It is with great sadness that I said goodbye to my bees yesterday. Apparently you can't keep them in a wall. A man came, opened a square in the wall and took out three big 50-lb buckets of hive and honey. Although I had nothing to do with this operation directly, it was nonetheless terrifying, exhilarating, absolutely astounding. At one point he invited me into the room literally filled with swarming bees for a chunk of comb. The first chunk was golden and tasted a little like orange. I don't think I've ever tasted anything like it in my life. This is the second chunk, apparently older, and probably from different flowers. That's all they could spare, as they need the rest to start up in a new spot, a few miles away. Many of "the girls' were left behind to clean up the rest of the honey, which is now oozing out of the walls. Rather surreal if you ask me. So is the plastic covering the hole and the furious buzzing behind it. The weirdest thing, is the bees through this whole operation just did what they were told. Remarkable.
Food Historian at the University of the Pacific. Director of Food Studies in San Francisco.
Author of Eating Right in the Renaissance, Food in Early Modern Europe, Cooking in Europe 1250-1650, The Banquet, Beans (2008 IACP Jane Grigson Award) and Pancake. A cookbook with Rosanna Nafziger THE LOST ART OF REAL COOKING.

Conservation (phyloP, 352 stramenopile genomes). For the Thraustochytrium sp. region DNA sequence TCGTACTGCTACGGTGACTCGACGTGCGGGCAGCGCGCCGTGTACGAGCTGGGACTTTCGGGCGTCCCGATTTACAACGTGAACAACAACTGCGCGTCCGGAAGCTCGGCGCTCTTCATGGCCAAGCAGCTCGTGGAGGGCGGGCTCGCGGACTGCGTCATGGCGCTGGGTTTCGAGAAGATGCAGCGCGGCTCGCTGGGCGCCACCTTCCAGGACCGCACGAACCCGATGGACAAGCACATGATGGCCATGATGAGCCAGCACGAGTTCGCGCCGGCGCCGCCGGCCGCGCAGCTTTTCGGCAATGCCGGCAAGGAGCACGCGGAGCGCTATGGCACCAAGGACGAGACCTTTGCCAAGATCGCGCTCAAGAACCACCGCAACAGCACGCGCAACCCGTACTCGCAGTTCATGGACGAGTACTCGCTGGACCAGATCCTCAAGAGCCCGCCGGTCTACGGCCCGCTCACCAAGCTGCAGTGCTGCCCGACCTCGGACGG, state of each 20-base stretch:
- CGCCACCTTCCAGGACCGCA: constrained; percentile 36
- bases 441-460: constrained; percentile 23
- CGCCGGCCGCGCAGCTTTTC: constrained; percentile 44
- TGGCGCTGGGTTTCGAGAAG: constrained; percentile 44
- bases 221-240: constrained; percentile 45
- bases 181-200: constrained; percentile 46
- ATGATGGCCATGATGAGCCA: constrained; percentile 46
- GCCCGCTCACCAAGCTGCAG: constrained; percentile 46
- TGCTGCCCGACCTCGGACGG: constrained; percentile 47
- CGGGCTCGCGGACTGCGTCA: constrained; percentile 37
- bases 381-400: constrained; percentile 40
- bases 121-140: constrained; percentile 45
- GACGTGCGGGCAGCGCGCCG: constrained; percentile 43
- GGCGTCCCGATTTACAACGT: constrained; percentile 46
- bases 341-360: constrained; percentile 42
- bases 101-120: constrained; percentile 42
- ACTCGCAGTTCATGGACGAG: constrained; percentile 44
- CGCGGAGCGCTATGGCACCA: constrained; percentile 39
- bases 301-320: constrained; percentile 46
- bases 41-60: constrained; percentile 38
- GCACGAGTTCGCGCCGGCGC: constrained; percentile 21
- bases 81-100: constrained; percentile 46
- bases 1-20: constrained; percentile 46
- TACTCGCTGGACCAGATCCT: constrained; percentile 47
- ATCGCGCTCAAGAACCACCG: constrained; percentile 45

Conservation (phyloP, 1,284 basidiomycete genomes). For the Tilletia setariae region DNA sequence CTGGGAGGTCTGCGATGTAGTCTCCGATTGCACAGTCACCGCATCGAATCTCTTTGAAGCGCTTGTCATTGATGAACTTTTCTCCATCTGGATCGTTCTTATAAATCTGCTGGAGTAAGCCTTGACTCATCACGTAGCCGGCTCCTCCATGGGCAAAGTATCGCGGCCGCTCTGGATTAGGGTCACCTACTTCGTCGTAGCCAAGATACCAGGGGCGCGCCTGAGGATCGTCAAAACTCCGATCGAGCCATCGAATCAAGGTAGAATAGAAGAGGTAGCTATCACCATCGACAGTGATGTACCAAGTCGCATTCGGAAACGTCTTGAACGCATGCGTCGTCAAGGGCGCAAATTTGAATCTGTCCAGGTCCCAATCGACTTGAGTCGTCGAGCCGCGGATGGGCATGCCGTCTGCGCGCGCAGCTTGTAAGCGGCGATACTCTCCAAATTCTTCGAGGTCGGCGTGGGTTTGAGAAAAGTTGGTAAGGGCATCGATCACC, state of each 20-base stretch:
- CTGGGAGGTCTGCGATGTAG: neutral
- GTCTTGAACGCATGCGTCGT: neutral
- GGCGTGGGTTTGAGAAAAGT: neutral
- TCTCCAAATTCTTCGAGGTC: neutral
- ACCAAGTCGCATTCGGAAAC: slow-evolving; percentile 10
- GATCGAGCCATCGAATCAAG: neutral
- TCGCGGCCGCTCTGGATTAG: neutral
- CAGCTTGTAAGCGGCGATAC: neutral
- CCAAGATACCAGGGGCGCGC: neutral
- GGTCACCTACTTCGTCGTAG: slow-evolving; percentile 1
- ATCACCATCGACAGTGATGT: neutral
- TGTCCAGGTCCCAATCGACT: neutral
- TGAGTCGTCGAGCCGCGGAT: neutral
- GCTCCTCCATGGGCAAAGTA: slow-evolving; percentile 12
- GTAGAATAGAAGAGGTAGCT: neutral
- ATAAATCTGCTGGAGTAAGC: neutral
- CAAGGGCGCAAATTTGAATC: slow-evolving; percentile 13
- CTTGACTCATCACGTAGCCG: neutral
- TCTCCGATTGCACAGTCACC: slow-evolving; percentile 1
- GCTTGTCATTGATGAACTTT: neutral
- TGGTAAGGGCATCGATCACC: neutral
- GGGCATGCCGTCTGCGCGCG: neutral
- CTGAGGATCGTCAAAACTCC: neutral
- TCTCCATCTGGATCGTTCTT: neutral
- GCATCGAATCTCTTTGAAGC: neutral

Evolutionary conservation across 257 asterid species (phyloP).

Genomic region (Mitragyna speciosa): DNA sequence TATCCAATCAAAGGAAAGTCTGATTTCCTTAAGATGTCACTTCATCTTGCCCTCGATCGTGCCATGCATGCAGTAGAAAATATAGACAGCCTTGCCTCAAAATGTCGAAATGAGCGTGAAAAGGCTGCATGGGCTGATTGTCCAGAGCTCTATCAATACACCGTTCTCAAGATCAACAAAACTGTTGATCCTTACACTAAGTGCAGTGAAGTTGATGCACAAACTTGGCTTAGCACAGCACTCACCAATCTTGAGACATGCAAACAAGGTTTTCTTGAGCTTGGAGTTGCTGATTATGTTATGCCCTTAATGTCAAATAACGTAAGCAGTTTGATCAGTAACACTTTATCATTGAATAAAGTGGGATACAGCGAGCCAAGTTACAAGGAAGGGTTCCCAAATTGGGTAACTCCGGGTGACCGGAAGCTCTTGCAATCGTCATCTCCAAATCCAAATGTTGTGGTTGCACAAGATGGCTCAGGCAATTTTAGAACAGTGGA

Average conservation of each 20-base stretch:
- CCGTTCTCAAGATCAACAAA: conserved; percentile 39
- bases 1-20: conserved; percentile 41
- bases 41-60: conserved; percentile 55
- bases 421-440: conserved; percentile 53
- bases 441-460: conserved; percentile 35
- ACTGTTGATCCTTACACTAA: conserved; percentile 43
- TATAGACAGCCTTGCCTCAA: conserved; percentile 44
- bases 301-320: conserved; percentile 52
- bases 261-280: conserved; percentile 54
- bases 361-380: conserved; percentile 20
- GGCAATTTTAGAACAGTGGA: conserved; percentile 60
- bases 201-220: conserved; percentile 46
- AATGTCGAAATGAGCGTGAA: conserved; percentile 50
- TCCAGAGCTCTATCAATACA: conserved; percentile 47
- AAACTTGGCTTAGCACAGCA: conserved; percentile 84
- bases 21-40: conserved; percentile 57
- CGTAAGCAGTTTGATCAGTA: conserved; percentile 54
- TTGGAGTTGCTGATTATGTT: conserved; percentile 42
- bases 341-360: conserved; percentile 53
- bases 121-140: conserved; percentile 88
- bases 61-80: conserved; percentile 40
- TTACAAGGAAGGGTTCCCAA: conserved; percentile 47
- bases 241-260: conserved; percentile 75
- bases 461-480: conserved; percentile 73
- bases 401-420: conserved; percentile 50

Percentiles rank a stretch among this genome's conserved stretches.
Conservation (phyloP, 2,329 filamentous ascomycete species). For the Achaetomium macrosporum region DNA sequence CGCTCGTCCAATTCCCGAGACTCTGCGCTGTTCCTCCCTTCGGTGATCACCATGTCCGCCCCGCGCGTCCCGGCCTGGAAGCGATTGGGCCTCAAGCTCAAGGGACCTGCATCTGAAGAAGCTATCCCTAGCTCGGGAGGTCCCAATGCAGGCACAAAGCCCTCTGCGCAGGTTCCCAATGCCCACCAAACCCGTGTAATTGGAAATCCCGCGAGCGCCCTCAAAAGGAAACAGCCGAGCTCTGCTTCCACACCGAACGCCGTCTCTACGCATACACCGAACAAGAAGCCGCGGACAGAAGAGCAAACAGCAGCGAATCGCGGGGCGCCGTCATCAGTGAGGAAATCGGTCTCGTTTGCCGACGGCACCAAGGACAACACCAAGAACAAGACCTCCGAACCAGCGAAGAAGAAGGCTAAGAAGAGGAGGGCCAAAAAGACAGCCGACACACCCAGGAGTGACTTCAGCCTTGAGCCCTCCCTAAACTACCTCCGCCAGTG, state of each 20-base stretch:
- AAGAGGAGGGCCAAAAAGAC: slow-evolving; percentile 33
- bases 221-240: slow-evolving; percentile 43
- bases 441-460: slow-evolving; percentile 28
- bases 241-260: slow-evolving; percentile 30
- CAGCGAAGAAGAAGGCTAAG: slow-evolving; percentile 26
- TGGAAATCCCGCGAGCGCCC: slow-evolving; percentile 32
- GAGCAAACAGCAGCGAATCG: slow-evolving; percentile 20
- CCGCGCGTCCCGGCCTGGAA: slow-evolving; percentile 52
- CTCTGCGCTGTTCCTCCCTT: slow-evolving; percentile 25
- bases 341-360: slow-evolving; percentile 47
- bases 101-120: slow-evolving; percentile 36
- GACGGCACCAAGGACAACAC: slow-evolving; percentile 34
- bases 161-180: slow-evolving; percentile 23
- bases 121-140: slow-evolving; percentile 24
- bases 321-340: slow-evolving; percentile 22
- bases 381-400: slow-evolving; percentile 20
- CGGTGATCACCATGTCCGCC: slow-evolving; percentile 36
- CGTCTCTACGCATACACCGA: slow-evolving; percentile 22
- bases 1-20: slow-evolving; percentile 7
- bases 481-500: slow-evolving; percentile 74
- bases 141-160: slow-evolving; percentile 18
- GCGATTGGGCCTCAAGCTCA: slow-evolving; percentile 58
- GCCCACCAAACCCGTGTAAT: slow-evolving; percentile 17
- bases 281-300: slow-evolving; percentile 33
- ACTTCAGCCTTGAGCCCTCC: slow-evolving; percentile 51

Coeditor of The Lord's Supper with Trudy Eden and Editor of A Cultural History of Food: The Renaissance.
Food Cultures of the World Encyclopedia (4 vols.) Three World Cuisines: Italian, Mexican and Chinese recently won the Gourmand World Cookbook Awards Best Foreign Cuisine book in the World. The Routledge International Handbook to Food Studies is in print.
A sequel to the cookbook - entitled THE LOST ARTS OF HEARTH AND HOME.
Latest Books: Grow Food, Cook Food, Share Food from Oregon State U Press, a little book on Nuts from Reaktion and The Food History Reader from Bloomsbury. The Most Excellent Book of Cookery (translation of a 16th c. French Cookbook with Tim Tomasik) from Prospect Books. Not to mention THE BEAST: The Food Issues Encyclopedia for Sage. Still in the works.